Originally delivered at Shir HaMaalot Minyan on Nov. 13/Rosh Chodesh Kislev 5776.
[pullquote align=right] Twelve year old Tamir Rice had the same wickedness.
[/pullquote]This week’s Torah portion is Toledot.
And my friends, this parsha is not good for the Jews.
I say that facetiously, but this parsha actually makes me very angry. It is one of the most shameful and disturbing pieces of our narrative, all the more so because the commentary from our rabbis rationalizes the events with a self-righteous callousness that I find all too familiar.  Interpretations of this parsha and its events echo contemporary attempts to attribute acts of abuse and exploitation as characterological failures on the parts of their victims, rationalizations that usually happen when we are the ones who benefit from those very acts.
But let me back up and tell you the plotline first. This is the parsha where Jacob steals his older brother Esau’s brithright, first by exploiting an opportunity and then by outright deception. Or, to use Marx’s phrasing, first time as tragedy, second time as farce.
Genesis 25 finds a starving Esau relinquishing his birthright to his brother in exchange for a meal (25:29-34.) Esau comes in from a hard day hunting and working in the fields, so faint he cannot even ask for Jacob’s red-lentil stew by name, calling it Adom Ha’Adom, that “red-red” as in “that good-good.”
[pullquote align=left] Jacob does not come off well in this story.
[/pullquote]Jacob’s immediate response to his brother in such distress was to drive the harshest possible bargain: sell me this day your birthright – meaning, sell to me, the right to inherit our father’s property, to be head of the family, to exercise authority over you as the patriarch, and to be the family liaison who communicates directly with Hashem.
Esau says, “I am going to die. What use do I have for a birthright?” He is desperate. The urgency of his hunger overwhelms his ability to think clearly. Yet Jacob doesn’t let up. He insists that Esau “swear to him this day” before he concedes to feed his starving brother the lentil porridge and bread. Esau’s oath of transferring birthright was as binding as any legal document today.
Later, in Chapter 27, Rebekah overhears Isaac asking Esau to hunt and prepare game meats before Isaac gives him the fatherly blessing, a last will and testament of sorts. Rebekah and Jacob conspire to have Jacob slaughter goats from the flock, prepare them as a meal, and pose as his brother by wearing the skins of those goats as his brother’s hirsuteness, all in order to fool his father who, crucially for this story, is blind. Jacob pulls off this caper – though Isaac harbors some suspicious as to whether the son claiming to be Esau is in fact him, Isaac is finally taken in by the smell of the goat skins, like the fields where his wild boy goes to work off his energy. Isaac gives Jacob a blessing that rightly belongs to Esau, of divine protection, prosperity, and power over his brothers and other nations of the earth.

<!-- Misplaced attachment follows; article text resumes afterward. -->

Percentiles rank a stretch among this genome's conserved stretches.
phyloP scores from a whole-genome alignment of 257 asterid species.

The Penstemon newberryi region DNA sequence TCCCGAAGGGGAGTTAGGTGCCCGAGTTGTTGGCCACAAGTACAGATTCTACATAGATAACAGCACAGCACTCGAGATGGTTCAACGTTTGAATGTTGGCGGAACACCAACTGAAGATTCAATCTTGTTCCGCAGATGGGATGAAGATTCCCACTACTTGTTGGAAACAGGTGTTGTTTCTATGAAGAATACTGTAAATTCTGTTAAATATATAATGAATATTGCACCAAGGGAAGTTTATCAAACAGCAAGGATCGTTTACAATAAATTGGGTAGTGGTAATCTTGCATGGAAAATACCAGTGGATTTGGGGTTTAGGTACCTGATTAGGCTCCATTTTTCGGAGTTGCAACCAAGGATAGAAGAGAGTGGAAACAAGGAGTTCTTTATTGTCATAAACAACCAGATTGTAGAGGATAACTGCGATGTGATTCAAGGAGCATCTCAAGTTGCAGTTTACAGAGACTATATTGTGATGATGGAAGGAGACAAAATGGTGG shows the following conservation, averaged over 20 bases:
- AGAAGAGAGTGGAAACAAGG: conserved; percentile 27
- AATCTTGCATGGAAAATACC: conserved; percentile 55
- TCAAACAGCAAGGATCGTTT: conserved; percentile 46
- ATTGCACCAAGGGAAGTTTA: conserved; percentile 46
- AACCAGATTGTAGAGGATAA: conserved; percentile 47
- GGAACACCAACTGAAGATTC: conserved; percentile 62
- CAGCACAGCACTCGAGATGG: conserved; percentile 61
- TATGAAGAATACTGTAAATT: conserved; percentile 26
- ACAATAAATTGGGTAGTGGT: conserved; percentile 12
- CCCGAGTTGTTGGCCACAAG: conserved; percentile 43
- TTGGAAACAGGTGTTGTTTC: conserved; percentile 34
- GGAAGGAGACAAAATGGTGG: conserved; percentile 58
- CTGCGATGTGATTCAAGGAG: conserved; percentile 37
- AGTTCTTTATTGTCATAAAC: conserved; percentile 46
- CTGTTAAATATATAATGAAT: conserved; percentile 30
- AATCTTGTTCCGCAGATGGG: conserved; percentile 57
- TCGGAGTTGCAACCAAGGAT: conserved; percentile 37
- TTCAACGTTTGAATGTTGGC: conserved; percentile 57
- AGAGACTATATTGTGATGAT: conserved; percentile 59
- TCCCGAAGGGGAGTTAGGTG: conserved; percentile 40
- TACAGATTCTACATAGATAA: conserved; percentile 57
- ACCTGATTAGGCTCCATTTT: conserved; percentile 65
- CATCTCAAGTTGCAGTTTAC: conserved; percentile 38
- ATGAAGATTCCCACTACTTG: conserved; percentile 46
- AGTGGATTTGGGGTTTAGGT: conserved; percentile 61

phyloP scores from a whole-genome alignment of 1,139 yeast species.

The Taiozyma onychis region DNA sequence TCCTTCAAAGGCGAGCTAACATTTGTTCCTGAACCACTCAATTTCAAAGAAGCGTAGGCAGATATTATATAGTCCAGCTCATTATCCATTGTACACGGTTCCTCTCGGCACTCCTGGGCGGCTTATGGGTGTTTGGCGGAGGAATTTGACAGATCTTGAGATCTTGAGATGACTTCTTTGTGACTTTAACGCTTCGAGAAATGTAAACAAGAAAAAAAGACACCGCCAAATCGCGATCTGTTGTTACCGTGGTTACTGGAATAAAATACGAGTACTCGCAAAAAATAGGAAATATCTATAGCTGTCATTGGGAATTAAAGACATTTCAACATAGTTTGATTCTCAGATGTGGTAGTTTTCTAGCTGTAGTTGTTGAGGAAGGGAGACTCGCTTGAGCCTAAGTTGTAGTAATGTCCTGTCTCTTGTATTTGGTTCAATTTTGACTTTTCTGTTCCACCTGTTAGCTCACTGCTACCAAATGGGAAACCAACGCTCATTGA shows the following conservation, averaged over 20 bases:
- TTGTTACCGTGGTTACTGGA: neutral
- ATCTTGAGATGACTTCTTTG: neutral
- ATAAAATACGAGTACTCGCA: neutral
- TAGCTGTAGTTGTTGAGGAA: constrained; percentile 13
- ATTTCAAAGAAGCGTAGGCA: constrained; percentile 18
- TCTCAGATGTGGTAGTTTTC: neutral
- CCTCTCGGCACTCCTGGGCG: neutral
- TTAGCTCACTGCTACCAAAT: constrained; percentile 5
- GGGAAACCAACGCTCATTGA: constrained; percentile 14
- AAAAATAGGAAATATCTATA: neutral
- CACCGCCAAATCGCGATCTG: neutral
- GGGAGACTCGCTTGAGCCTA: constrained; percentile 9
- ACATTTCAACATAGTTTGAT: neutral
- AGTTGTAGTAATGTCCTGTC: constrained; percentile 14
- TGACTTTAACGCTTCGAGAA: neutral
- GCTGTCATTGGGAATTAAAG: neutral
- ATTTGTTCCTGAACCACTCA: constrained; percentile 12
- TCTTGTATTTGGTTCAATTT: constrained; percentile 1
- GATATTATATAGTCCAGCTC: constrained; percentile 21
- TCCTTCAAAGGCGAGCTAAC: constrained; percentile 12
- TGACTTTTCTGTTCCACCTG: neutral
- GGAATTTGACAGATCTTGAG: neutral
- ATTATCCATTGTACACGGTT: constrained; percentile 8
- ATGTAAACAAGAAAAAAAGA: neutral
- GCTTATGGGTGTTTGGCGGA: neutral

Jacob, to me, does not come off well at all in this story. He appears manipulative, exploitative, a heartless trickster. It just doesn’t sit right knowing that one of the forefathers of the Jewish people could be so cruel to his own brother. A brother who is less cunning, and who ends up broken by his family’s betrayal. Esau’s pain upon realizing that both his birthright and his blessing have been taken from him, his feeling of abandonment, fear, isolation, breaks my heart.
[pullquote align=right] How many times have we been told that the Jacobs of the world have their rights at the expense of the Esaus?
[/pullquote]He exclaims a “great and bitter cry,” the Torah says. ‘Have you no blessing for me?” A cry of desperate need, of being discarded, of having his claim to protection ripped out from under him. Do I count for nothing?